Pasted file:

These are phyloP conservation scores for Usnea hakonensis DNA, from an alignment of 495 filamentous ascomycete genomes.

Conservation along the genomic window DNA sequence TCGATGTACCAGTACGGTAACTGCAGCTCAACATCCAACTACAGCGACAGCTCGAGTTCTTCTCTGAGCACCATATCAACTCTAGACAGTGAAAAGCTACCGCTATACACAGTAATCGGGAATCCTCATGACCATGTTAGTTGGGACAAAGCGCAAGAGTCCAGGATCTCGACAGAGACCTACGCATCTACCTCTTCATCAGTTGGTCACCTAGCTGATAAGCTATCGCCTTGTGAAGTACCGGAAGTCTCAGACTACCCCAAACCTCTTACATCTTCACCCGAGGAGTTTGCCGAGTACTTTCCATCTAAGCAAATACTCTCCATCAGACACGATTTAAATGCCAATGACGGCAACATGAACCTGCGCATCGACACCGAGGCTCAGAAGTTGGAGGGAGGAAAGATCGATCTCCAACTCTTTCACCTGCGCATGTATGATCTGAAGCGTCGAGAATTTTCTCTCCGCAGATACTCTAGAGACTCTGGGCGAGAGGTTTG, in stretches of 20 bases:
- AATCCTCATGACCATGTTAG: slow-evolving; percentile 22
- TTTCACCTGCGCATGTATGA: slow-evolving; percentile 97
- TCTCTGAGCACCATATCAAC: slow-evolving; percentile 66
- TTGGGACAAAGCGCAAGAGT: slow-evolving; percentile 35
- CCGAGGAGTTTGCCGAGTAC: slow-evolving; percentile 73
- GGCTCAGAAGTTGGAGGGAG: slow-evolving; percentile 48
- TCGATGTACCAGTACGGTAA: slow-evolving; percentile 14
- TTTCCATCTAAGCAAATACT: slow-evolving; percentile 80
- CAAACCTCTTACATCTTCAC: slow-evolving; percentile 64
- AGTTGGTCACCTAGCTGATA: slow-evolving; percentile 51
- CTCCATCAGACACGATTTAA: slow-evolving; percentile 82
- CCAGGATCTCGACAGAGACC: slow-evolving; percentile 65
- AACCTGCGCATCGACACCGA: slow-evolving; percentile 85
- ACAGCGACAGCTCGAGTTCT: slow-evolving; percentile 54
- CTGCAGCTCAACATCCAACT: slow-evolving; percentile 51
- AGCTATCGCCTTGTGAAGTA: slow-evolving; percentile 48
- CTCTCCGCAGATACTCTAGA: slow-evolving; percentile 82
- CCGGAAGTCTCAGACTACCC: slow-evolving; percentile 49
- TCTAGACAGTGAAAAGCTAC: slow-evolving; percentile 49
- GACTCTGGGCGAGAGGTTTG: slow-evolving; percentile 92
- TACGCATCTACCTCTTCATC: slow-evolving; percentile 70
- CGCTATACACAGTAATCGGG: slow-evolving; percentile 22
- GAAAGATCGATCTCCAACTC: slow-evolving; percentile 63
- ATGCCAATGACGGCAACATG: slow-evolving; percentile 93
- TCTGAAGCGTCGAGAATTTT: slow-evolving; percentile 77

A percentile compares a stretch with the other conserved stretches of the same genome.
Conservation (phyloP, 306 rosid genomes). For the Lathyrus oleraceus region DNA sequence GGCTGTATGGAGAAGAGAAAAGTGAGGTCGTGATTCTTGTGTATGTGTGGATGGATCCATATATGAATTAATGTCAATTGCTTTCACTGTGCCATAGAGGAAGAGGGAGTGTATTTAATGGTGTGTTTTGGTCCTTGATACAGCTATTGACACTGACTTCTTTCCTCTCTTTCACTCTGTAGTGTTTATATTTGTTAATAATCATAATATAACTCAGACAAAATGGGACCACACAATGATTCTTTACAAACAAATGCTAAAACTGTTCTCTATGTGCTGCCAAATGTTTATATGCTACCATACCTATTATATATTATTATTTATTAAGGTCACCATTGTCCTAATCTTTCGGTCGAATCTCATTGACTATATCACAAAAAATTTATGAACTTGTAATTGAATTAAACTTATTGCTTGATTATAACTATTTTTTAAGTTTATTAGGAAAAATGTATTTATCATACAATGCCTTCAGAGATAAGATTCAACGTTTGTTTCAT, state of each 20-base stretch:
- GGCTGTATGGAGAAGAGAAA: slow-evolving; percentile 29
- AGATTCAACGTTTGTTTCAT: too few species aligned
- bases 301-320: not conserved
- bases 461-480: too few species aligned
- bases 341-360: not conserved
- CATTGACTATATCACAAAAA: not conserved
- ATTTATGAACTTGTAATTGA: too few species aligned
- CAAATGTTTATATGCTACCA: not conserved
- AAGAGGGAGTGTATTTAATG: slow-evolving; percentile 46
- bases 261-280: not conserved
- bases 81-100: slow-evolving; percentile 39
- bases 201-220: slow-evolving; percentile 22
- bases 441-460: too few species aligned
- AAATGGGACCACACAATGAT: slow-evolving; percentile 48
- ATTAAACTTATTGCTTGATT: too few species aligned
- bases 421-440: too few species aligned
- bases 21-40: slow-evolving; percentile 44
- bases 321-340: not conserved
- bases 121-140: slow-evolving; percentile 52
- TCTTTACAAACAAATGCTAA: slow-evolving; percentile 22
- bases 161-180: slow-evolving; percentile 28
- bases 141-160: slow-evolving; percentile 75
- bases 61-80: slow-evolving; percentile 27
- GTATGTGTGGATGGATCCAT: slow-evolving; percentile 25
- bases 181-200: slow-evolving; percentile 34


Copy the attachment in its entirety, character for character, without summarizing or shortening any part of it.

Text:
These are phyloP conservation scores for Usnea hakonensis DNA, from an alignment of 495 filamentous ascomycete genomes.

Conservation along the genomic window DNA sequence TCGATGTACCAGTACGGTAACTGCAGCTCAACATCCAACTACAGCGACAGCTCGAGTTCTTCTCTGAGCACCATATCAACTCTAGACAGTGAAAAGCTACCGCTATACACAGTAATCGGGAATCCTCATGACCATGTTAGTTGGGACAAAGCGCAAGAGTCCAGGATCTCGACAGAGACCTACGCATCTACCTCTTCATCAGTTGGTCACCTAGCTGATAAGCTATCGCCTTGTGAAGTACCGGAAGTCTCAGACTACCCCAAACCTCTTACATCTTCACCCGAGGAGTTTGCCGAGTACTTTCCATCTAAGCAAATACTCTCCATCAGACACGATTTAAATGCCAATGACGGCAACATGAACCTGCGCATCGACACCGAGGCTCAGAAGTTGGAGGGAGGAAAGATCGATCTCCAACTCTTTCACCTGCGCATGTATGATCTGAAGCGTCGAGAATTTTCTCTCCGCAGATACTCTAGAGACTCTGGGCGAGAGGTTTG, in stretches of 20 bases:
- AATCCTCATGACCATGTTAG: slow-evolving; percentile 22
- TTTCACCTGCGCATGTATGA: slow-evolving; percentile 97
- TCTCTGAGCACCATATCAAC: slow-evolving; percentile 66
- TTGGGACAAAGCGCAAGAGT: slow-evolving; percentile 35
- CCGAGGAGTTTGCCGAGTAC: slow-evolving; percentile 73
- GGCTCAGAAGTTGGAGGGAG: slow-evolving; percentile 48
- TCGATGTACCAGTACGGTAA: slow-evolving; percentile 14
- TTTCCATCTAAGCAAATACT: slow-evolving; percentile 80
- CAAACCTCTTACATCTTCAC: slow-evolving; percentile 64
- AGTTGGTCACCTAGCTGATA: slow-evolving; percentile 51
- CTCCATCAGACACGATTTAA: slow-evolving; percentile 82
- CCAGGATCTCGACAGAGACC: slow-evolving; percentile 65
- AACCTGCGCATCGACACCGA: slow-evolving; percentile 85
- ACAGCGACAGCTCGAGTTCT: slow-evolving; percentile 54
- CTGCAGCTCAACATCCAACT: slow-evolving; percentile 51
- AGCTATCGCCTTGTGAAGTA: slow-evolving; percentile 48
- CTCTCCGCAGATACTCTAGA: slow-evolving; percentile 82
- CCGGAAGTCTCAGACTACCC: slow-evolving; percentile 49
- TCTAGACAGTGAAAAGCTAC: slow-evolving; percentile 49
- GACTCTGGGCGAGAGGTTTG: slow-evolving; percentile 92
- TACGCATCTACCTCTTCATC: slow-evolving; percentile 70
- CGCTATACACAGTAATCGGG: slow-evolving; percentile 22
- GAAAGATCGATCTCCAACTC: slow-evolving; percentile 63
- ATGCCAATGACGGCAACATG: slow-evolving; percentile 93
- TCTGAAGCGTCGAGAATTTT: slow-evolving; percentile 77

A percentile compares a stretch with the other conserved stretches of the same genome.
Conservation (phyloP, 306 rosid genomes). For the Lathyrus oleraceus region DNA sequence GGCTGTATGGAGAAGAGAAAAGTGAGGTCGTGATTCTTGTGTATGTGTGGATGGATCCATATATGAATTAATGTCAATTGCTTTCACTGTGCCATAGAGGAAGAGGGAGTGTATTTAATGGTGTGTTTTGGTCCTTGATACAGCTATTGACACTGACTTCTTTCCTCTCTTTCACTCTGTAGTGTTTATATTTGTTAATAATCATAATATAACTCAGACAAAATGGGACCACACAATGATTCTTTACAAACAAATGCTAAAACTGTTCTCTATGTGCTGCCAAATGTTTATATGCTACCATACCTATTATATATTATTATTTATTAAGGTCACCATTGTCCTAATCTTTCGGTCGAATCTCATTGACTATATCACAAAAAATTTATGAACTTGTAATTGAATTAAACTTATTGCTTGATTATAACTATTTTTTAAGTTTATTAGGAAAAATGTATTTATCATACAATGCCTTCAGAGATAAGATTCAACGTTTGTTTCAT, state of each 20-base stretch:
- GGCTGTATGGAGAAGAGAAA: slow-evolving; percentile 29
- AGATTCAACGTTTGTTTCAT: too few species aligned
- bases 301-320: not conserved
- bases 461-480: too few species aligned
- bases 341-360: not conserved
- CATTGACTATATCACAAAAA: not conserved
- ATTTATGAACTTGTAATTGA: too few species aligned
- CAAATGTTTATATGCTACCA: not conserved
- AAGAGGGAGTGTATTTAATG: slow-evolving; percentile 46
- bases 261-280: not conserved
- bases 81-100: slow-evolving; percentile 39
- bases 201-220: slow-evolving; percentile 22
- bases 441-460: too few species aligned
- AAATGGGACCACACAATGAT: slow-evolving; percentile 48
- ATTAAACTTATTGCTTGATT: too few species aligned
- bases 421-440: too few species aligned
- bases 21-40: slow-evolving; percentile 44
- bases 321-340: not conserved
- bases 121-140: slow-evolving; percentile 52
- TCTTTACAAACAAATGCTAA: slow-evolving; percentile 22
- bases 161-180: slow-evolving; percentile 28
- bases 141-160: slow-evolving; percentile 75
- bases 61-80: slow-evolving; percentile 27
- GTATGTGTGGATGGATCCAT: slow-evolving; percentile 25
- bases 181-200: slow-evolving; percentile 34